Wimbledon 2015: Andy Murray beats Mikhail Kukushkin
Scotland's Andy Murray has overcome scorching heatwave conditions to clear the first hurdle in his quest for a second Wimbledon title.
The world number three beat Mikhail Kukushkin of Kazakhstan in straight sets in his opening game at SW19 in two hours and 13 minutes.
A thermometer inside Centre Court reached a sizzling temperature of 41C (105.8F) on what was the hottest day of the year so far.
Forecasters said that Wimbledon had seen a maximum temperature of 30C (86F), with the mercury expected to reach to 35C (96F) tomorrow.
It would beat the record for the tournament's hottest day ever - 34.6C (94.28) in the summer of 1976.
Officials were forced to limit numbers coming into the All England Club to allow fans to cope with the heat.
A Wimbledon spokesman said that initial capacity had been reduced to 38,000 to allow people "more room in the grounds and therefore more space in the shade and easier access to the free water points".
St John Ambulance said it had been "extremely busy" treating fans.
A spokeswoman said: "I know that it's been absolutely manic for the team at Wimbledon because they have been treating so many people."
One player who was not bothered by the hot weather was seven-time champion Roger Federer, who said it was "totally fine" after winning his first match in three straight sets.
Federer said: "It was perfect conditions, to be honest, it was nice. No clouds whatsoever. So it was straight on, just perfect playing conditions, to be honest."
Asked about a rule that allows women to take a 10-minute break during matches if the "heat stress index" reaches 30.1C (86F), which some have described as "sexist", the Swiss star said he was "happy the way we have it".
The odds of this year's tournament being the hottest ever - beating average temperatures of 25C (77F) in 1976 - were slashed to 2/1 last week.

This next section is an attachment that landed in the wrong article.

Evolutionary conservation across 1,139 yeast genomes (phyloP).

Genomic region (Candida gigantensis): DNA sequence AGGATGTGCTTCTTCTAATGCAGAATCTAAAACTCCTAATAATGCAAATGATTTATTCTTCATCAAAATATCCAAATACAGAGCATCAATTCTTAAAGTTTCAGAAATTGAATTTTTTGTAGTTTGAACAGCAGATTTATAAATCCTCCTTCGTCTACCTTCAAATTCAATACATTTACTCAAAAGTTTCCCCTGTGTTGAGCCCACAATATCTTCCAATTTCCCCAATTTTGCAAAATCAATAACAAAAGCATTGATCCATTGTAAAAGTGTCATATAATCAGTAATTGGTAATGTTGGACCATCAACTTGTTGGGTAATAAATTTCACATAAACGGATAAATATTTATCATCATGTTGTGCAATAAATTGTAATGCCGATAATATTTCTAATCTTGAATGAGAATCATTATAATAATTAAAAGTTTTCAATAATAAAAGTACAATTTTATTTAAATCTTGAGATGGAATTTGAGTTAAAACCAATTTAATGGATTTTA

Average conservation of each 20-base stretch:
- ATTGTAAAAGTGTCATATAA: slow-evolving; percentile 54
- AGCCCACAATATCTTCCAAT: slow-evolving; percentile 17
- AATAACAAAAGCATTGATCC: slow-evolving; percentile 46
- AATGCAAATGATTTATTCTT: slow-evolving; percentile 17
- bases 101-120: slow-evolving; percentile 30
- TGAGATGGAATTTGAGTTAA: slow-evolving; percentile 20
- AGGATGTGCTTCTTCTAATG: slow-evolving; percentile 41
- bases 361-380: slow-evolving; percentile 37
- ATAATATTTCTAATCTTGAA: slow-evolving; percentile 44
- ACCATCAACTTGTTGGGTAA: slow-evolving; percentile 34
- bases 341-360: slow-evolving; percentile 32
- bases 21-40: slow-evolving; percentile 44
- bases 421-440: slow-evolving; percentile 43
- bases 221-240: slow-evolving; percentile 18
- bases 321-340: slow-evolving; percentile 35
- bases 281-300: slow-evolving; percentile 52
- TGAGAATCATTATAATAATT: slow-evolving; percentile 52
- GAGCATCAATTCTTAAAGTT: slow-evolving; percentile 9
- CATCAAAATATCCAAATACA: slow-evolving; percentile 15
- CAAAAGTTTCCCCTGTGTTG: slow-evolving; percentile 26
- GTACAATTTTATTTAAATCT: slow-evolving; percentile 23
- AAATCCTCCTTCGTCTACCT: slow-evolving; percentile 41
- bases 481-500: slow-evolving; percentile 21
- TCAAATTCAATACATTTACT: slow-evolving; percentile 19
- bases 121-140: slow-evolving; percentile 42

Fans formed long queues to buy water and looked for the shade to keep cool.
Spectators on Centre Court could be seen putting up parasols and umbrellas during intervals, with many fanning themselves.
In order to reduce capacity officials closed the queue to buy ground passes, which give fans access to courts with unreserved seats, earlier than yesterday.
Among those spotted in the crowd was England football manager Roy Hodgson, who was watching the action from the Royal Box.
A St John Ambulance spokesman said: "As of 6pm we had treated 123 visitors at Wimbledon and transported two to hospital.
"A majority of the people we treated had heat-related conditions but our team have been too busy to extract that information for us."
Asked about the heat, Murray said that it changed the way the game was played.
He told a press conference: "I haven't played loads of matches on that court when it has been as warm as that.
"The day I played Novak in the final, it was extremely hot, but I don't remember playing so many matches at Wimbledon where it was into the 30s.
"The on-court temperature I was told was 41 degrees on court when I was playing."
Murray was also asked about plans to commemorate those who were killed in the Tunisian beach massacre throughout the country on Friday.
He said: "What happened over there was absolutely tragic. It was shocking.
"Because I drive in each day, I've listened to a lot of sort of phone-ins and stuff on the radio, people that have been affected by it. It's absolutely horrific."
On a happier note, Great Britain got four men into the second round at Wimbledon for the first time since 2006 after Aljaz Bedene and James Ward joined Murray and Liam Broady.
Bedene scrapped past veteran Czech battler Radek Stepanek in five sets, while Ward claimed a four-set victory over Italy's Luca Vanni.
British number one Heather Watson also made it into the second round of the women's singles after beating France's Caroline Garcia.
But the 23-year-old was forced to apologise after she was docked a point for using foul language.
Watson had already been in trouble yesterday for "racquet abuse" before her match was postponed due to lack of light.
She told reporters: "I don't even know what I'm doing until after it's done, I don't even realise I'm doing it.
"I say things that I shouldn't say. I apologise to anybody that is offended. I need to control it and I just can't."
Meanwhile, Canadian starlet Eugenie Bouchard avoided punishment after questions were raised over whether her black bra broke the tournament's strict dress code.
The matter was referred by the chair to the Referee's Office but it was decided that no action was required.
Wimbledon's dress code states that players must dress in "almost entirely white" during competitive matches at SW19.
Asked about it afterwards, the Canadian player said: "I was not aware of that at all. And no-one told me anything about my bra."
Belfast Telegraph Digital